What Do Teens Need to Know About Credit?
Good credit is the key to a solid financial foundation. A good credit score can make it easier to finance the big expenses in life. It can help you secure a loan for school and a car, often at a better rate than someone with a low score would receive. A potential employer or landlord may also consider your credit history before hiring you or renting you an apartment.
WHAT IS A CREDIT SCORE?
A credit score is a number ranging from 300 to 850 that represents an individual’s creditworthiness and is used to determine their ability to pay back debt. Generally, a score of 650 or higher indicates a good credit history.
A credit score is calculated using these factors:
- Payment history
- Amounts owed
- Length of credit history
- New credit
- Having different types of credit, such as credit cards and loans
WHAT IS A CREDIT REPORT?
A credit report is a detailed breakdown of money owed, such as an auto loan and credit card debt; payment history including late payments; employment history; and who has accessed your credit report – that could include financial institutions, utilities, a potential employer or landlord, and collections agencies. Your credit report does not include your credit score.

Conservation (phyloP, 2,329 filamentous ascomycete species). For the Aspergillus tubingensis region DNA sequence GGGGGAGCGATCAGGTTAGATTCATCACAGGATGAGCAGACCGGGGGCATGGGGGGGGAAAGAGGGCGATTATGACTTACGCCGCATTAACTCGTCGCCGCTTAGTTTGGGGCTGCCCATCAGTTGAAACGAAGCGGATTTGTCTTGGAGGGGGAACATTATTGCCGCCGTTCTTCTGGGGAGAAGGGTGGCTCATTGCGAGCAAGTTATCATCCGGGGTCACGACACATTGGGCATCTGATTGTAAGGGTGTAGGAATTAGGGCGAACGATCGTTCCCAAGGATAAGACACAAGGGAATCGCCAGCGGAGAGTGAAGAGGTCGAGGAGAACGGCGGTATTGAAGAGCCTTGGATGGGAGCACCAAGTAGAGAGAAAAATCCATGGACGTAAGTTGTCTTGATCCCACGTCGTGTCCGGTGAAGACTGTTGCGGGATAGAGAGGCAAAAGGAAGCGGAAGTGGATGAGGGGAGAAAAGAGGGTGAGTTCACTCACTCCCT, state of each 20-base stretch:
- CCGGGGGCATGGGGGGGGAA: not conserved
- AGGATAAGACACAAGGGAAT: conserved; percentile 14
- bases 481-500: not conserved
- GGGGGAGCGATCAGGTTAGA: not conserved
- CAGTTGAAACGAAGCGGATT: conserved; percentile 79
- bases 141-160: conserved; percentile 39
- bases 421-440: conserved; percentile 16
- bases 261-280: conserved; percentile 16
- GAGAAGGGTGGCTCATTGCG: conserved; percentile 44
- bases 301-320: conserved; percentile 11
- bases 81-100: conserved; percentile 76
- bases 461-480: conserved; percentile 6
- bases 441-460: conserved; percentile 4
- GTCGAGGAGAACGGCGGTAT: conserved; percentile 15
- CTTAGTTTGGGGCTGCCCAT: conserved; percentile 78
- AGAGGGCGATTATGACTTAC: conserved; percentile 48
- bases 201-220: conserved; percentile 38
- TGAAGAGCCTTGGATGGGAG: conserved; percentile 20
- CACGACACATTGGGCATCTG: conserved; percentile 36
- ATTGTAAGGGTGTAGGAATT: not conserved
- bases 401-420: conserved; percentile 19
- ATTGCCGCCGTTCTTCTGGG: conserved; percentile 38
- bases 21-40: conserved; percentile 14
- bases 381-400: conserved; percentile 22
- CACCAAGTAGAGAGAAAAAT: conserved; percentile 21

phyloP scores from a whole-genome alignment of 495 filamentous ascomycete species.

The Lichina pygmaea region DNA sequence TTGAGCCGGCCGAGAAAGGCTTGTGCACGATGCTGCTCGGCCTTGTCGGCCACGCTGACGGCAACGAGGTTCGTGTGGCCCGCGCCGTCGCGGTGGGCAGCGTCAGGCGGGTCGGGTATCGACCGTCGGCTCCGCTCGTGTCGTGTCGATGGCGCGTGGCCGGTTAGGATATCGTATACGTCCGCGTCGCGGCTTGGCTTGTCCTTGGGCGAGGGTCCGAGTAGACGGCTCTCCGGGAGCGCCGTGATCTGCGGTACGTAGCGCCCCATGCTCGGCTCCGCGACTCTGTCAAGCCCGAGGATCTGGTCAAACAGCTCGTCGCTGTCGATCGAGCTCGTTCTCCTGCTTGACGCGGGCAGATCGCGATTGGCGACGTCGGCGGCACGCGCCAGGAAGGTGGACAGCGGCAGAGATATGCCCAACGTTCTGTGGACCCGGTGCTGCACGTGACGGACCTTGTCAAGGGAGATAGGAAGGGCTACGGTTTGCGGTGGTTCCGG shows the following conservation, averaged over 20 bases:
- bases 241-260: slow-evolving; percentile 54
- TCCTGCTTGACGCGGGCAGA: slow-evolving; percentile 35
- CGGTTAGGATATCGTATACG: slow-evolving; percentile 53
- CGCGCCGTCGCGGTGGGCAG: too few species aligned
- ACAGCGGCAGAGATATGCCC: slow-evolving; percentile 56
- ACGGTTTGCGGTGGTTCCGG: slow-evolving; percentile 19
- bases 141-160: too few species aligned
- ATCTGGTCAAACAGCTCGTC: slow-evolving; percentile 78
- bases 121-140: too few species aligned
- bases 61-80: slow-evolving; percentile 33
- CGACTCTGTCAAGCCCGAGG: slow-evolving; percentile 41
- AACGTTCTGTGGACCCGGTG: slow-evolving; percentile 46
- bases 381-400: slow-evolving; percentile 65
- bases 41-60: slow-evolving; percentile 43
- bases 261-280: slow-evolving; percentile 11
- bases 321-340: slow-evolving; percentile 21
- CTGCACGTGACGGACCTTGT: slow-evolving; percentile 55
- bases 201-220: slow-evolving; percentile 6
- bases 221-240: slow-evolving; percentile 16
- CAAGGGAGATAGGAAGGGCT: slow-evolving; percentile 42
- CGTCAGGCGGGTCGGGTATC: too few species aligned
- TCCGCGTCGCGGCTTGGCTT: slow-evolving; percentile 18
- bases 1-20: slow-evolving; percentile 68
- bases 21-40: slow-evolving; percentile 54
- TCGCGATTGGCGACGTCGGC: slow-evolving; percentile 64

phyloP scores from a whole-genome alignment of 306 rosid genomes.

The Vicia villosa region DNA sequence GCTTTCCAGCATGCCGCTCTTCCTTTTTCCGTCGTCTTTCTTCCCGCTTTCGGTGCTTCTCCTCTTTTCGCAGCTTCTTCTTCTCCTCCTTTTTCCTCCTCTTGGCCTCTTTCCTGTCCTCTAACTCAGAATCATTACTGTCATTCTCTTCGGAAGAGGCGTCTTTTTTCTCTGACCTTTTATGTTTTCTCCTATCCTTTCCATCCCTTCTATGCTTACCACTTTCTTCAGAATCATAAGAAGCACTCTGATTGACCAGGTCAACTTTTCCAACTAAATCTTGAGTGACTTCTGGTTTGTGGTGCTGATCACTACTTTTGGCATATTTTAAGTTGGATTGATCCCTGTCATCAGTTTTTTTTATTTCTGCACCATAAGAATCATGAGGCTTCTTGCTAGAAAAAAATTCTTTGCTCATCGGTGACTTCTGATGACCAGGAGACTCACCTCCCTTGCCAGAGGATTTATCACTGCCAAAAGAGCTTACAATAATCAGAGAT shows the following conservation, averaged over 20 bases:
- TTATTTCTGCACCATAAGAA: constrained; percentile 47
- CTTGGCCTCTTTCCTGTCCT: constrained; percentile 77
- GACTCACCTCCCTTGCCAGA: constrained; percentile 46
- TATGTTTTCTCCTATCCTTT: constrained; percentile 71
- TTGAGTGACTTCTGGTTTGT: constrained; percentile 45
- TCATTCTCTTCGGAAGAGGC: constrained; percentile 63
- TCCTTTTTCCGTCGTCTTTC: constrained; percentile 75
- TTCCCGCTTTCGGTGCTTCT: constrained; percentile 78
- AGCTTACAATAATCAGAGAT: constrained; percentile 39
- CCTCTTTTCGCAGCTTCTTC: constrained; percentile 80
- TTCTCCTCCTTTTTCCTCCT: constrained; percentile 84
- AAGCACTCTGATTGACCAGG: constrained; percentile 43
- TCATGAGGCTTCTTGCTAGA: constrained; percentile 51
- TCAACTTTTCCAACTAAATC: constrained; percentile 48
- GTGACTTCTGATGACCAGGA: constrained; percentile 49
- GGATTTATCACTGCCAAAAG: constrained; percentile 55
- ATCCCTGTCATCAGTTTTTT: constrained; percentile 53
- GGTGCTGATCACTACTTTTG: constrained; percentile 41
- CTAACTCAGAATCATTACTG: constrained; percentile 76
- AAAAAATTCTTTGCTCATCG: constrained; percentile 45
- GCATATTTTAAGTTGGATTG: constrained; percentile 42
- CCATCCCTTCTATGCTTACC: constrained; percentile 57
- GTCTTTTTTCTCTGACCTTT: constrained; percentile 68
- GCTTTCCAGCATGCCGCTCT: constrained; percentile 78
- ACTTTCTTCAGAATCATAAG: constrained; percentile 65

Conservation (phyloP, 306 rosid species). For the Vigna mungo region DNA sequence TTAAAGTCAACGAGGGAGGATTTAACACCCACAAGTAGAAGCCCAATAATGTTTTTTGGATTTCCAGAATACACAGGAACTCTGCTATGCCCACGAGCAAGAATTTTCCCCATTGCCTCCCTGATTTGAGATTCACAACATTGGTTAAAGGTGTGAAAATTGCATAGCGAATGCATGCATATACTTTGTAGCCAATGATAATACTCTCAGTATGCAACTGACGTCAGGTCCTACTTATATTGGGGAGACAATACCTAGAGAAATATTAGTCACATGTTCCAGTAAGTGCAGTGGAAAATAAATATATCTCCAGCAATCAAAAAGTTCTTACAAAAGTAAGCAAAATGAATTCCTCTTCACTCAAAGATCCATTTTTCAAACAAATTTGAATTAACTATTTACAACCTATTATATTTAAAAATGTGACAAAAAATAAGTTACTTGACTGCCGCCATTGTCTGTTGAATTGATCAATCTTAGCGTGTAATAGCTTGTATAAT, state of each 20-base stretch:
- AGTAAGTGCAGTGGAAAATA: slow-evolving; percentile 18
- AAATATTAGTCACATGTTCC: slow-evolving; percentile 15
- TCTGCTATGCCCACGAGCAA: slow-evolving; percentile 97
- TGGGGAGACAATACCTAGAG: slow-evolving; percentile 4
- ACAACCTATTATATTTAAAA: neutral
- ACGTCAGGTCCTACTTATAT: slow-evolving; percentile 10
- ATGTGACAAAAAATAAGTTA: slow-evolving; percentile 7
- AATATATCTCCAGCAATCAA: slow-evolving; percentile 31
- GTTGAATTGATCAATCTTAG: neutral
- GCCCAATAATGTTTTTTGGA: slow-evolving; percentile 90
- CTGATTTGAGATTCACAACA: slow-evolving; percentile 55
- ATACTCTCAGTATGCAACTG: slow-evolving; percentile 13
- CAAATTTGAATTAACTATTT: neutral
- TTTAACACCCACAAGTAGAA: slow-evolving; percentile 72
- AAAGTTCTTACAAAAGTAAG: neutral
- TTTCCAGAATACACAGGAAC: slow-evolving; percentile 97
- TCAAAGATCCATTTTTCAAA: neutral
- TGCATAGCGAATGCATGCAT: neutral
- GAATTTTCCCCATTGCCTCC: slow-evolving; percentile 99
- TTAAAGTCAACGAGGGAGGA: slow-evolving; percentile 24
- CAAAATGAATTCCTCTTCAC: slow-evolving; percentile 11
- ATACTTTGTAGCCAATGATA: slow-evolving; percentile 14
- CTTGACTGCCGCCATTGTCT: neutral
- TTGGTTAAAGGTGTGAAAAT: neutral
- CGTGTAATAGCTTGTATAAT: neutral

HOW CAN YOU BUILD CREDIT HISTORY?
Get your name on a loan – like an auto loan with a co-signer or as an authorized user on your parents’ credit card – and make your payments on time. Usually, six months’ worth of payment history is enough to generate a credit score.
- Pay all bills on time – not just loan and credit card payments, but also monthly bills like your cell phone service.
- Keep your credit card balances low – try not to use more than 25-30% of your available credit.
- Don’t apply for credit too often. Credit check activity can have a negative impact on your score.
- Pay all bills and fines. A parking ticket or library fine can impact your credit if they are reported to a credit agency.
- Check your free credit report at least once a year to make sure there are no mistakes. Visit www.annualcreditreport.com.
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